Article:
179filesystem. 218good and reliable filesystem.
180</p>
181
182<p> 219</p>
220
221<p>
183<b>ReiserFS</b> is a B*-tree based filesystem that has very good overall 222<b>ReiserFS</b> is a B*-tree based filesystem that has very good overall
184performance and greatly outperforms both ext2 and ext3 when dealing with small 223performance and greatly outperforms both ext2 and ext3 when dealing with small
185files (files less than 4k), often by a factor of 10x-15x. ReiserFS also scales 224files (files less than 4k), often by a factor of 10x-15x. ReiserFS also scales
186extremely well and has metadata journaling. As of kernel 2.4.18+, ReiserFS is 225extremely well and has metadata journaling. ReiserFS is solid and usable as
187solid and usable as both general-purpose filesystem and for extreme cases such 226both general-purpose filesystem and for extreme cases such as the creation of
188as the creation of large filesystems, the use of many small files, very large 227large filesystems, very large files and directories containing tens of
189files and directories containing tens of thousands of files. 228thousands of small files.
190</p>
191
192<p> 229</p>
193<b>XFS</b> is a filesystem with metadata journaling that is fully supported 230
194under Gentoo Linux's xfs-sources kernel. It comes with a robust feature-set and 231<p>
232<b>XFS</b> is a filesystem with metadata journaling which comes with a robust
195is optimized for scalability. We only recommend using this filesystem on Linux 233feature-set and is optimized for scalability. We only recommend using this
196systems with high-end SCSI and/or fibre channel storage and a uninterruptible 234filesystem on Linux systems with high-end SCSI and/or fibre channel storage and
197power supply. Because XFS aggressively caches in-transit data in RAM, improperly 235an uninterruptible power supply. Because XFS aggressively caches in-transit data
198designed programs (those that don't take proper precautions when writing files 236in RAM, improperly designed programs (those that don't take proper precautions
199to disk and there are quite a few of them) can lose a good deal of data if the 237when writing files to disk and there are quite a few of them) can lose a good
200system goes down unexpectedly. 238deal of data if the system goes down unexpectedly.
201</p> 239</p>
202 240
203<p> 241<p>
204<b>JFS</b> is IBM's high-performance journaling filesystem. It has recently 242<b>JFS</b> is IBM's high-performance journaling filesystem. It has recently
205become production-ready and there hasn't been a sufficient track record to 243become production-ready and there hasn't been a sufficient track record to
250in ext3 (as in our example), you would use: 288in ext3 (as in our example), you would use:
251</p> 289</p>
252 290
253<pre caption="Applying a filesystem on a partition"> 291<pre caption="Applying a filesystem on a partition">
254# <i>mke2fs /dev/sda2</i> 292# <i>mke2fs /dev/sda2</i>
255# <i>mke2fs -j /dev/sda4</i> 293# <i>mke2fs -j -O dir_index /dev/sda4</i>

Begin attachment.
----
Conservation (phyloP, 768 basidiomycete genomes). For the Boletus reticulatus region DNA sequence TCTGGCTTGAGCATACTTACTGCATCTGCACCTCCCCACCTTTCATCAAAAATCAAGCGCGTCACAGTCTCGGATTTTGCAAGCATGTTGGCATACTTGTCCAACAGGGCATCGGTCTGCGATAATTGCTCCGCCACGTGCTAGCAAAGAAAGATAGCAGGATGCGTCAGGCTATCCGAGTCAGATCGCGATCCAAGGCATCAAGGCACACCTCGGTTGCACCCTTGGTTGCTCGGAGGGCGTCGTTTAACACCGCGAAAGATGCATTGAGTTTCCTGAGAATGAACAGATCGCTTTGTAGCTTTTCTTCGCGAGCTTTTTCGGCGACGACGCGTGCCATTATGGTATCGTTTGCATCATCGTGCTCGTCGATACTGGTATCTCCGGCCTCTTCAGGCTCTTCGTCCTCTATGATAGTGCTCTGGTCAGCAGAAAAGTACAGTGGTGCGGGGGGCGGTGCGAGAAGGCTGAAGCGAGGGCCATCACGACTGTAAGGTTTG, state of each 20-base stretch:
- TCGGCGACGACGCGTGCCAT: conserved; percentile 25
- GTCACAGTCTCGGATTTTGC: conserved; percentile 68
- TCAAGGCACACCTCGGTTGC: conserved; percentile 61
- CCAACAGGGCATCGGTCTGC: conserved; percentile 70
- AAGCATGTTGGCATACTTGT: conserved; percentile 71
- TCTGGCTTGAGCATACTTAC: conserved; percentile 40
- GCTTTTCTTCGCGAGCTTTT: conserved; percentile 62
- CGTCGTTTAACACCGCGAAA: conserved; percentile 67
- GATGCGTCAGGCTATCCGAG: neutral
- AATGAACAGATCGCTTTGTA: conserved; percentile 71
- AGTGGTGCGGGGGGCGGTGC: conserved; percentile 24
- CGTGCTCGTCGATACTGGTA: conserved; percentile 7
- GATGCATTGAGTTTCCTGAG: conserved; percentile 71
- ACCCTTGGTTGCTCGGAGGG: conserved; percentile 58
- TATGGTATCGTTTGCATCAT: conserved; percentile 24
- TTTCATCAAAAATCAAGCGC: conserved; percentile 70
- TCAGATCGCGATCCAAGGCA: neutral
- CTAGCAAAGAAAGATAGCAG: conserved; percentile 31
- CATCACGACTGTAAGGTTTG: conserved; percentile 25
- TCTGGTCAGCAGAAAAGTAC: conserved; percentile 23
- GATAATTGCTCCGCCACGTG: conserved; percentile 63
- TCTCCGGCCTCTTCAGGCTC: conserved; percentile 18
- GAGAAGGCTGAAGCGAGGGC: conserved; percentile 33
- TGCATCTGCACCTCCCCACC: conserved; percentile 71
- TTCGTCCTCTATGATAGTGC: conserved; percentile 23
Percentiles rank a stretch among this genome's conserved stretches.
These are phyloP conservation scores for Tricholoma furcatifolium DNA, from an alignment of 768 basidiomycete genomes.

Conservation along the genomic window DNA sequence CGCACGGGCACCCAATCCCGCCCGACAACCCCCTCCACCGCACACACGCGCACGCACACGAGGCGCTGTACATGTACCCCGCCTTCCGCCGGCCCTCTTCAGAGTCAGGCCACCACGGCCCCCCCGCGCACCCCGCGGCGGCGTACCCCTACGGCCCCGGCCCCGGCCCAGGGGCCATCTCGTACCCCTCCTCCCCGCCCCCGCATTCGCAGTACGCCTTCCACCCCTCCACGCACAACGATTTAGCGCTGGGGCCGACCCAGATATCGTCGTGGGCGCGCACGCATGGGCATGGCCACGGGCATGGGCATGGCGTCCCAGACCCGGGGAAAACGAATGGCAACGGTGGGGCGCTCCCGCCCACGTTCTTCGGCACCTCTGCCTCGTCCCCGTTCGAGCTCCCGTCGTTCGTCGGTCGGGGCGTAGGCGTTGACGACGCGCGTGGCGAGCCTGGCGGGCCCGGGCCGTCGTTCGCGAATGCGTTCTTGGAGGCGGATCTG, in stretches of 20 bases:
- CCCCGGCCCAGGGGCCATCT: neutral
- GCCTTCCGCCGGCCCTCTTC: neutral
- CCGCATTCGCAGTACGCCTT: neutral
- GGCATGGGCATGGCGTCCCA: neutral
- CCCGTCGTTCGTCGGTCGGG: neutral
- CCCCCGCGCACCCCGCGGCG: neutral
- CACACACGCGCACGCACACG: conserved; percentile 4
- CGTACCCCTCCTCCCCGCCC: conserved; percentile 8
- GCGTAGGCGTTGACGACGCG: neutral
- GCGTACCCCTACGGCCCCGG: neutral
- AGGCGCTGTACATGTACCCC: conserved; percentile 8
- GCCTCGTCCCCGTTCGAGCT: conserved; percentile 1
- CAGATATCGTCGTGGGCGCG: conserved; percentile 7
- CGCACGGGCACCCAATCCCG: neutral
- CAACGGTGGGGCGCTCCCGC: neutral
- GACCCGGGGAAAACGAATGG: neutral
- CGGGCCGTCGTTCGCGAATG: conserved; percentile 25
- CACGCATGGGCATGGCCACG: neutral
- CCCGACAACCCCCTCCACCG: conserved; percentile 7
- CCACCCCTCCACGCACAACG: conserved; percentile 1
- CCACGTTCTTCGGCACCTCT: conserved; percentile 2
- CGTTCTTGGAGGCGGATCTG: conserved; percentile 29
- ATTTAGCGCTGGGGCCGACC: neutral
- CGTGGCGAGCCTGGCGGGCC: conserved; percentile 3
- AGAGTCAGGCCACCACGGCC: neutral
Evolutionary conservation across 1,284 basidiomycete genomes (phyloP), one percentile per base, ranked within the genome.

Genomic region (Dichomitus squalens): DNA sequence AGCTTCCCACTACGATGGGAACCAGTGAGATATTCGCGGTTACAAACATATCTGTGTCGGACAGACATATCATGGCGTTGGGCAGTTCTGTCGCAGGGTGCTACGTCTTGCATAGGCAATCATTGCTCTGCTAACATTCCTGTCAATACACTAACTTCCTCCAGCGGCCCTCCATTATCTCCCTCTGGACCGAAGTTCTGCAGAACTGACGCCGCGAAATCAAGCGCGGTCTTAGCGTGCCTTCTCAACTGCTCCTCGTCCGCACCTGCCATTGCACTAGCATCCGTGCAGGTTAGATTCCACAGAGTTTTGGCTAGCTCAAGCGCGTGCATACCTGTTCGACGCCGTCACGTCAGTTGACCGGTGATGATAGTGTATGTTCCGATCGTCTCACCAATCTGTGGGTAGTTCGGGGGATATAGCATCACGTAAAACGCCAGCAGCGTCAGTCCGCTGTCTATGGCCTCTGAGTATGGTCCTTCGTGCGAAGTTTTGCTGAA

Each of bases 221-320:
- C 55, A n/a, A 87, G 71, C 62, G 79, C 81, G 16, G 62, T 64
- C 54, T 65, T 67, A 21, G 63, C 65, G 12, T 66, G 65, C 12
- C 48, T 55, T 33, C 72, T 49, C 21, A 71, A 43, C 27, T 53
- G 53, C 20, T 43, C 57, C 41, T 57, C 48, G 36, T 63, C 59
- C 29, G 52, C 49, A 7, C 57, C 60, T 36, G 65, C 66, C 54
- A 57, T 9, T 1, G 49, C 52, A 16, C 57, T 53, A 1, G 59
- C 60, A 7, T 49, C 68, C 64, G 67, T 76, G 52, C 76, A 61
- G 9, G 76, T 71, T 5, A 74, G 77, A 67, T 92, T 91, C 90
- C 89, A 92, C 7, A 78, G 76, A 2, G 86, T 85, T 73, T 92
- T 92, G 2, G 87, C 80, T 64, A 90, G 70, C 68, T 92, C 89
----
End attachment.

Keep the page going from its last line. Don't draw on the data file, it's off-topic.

256</pre> 294</pre>
257 295
258<p> 296<p>
259Now create the filesystems on your newly created partitions (or logical 297Now create the filesystems on your newly created partitions (or logical
260volumes). 298volumes).
281<pre caption="Activating the swap partition"> 319<pre caption="Activating the swap partition">
282# <i>swapon /dev/sda3</i> 320# <i>swapon /dev/sda3</i>
283</pre> 321</pre>
284 322
285<p> 323<p>
286Create and activate the swap now. 324Create and activate the swap with the commands mentioned above.
287</p> 325</p>
288 326
289</body> 327</body>
290</subsection> 328</subsection>
291</section> 329</section>
305# <i>mkdir /mnt/gentoo/boot</i> 343# <i>mkdir /mnt/gentoo/boot</i>
306# <i>mount /dev/sda2 /mnt/gentoo/boot</i> 344# <i>mount /dev/sda2 /mnt/gentoo/boot</i>
307</pre> 345</pre>
308 346
309<note> 347<note>
310If you want your <path>/tmp</path> to reside on a separate partition, be sure to 348If you want your <path>/tmp</path> to reside on a separate partition, be sure
311change its permissions after mounting: <c>chmod 1777 /mnt/gentoo/tmp</c>. This 349to change its permissions after mounting: <c>chmod 1777 /mnt/gentoo/tmp</c>.
312also holds for <path>/var/tmp</path>. 350This also holds for <path>/var/tmp</path>.
313</note> 351</note>
314 352
315<p> 353<p>
316We also need to mount the proc filesystem (a virtual interface with the kernel) 354We will also have to mount the proc filesystem (a virtual interface with the
317on <path>/proc</path>. We first create the <path>/mnt/gentoo/proc</path> 355kernel) on <path>/proc</path>. But first we will need to place our files on the
318mountpoint and then mount the filesystem: 356partitions.
319</p>
320
321<pre caption="Creating the /mnt/gentoo/proc mountpoint">
322# <i>mkdir /mnt/gentoo/proc</i>
323# <i>mount -t proc none /mnt/gentoo/proc</i>
324</pre>
325
326<p> 357</p>
358
359<p>
327Now continue with <uri link="?part=1&amp;chap=5">Installing the Gentoo 360Continue with <uri link="?part=1&amp;chap=5">Installing the Gentoo
328Installation Files</uri>. 361Installation Files</uri>.
329</p> 362</p>
330 363
331</body> 364</body>
332</section> 365</section>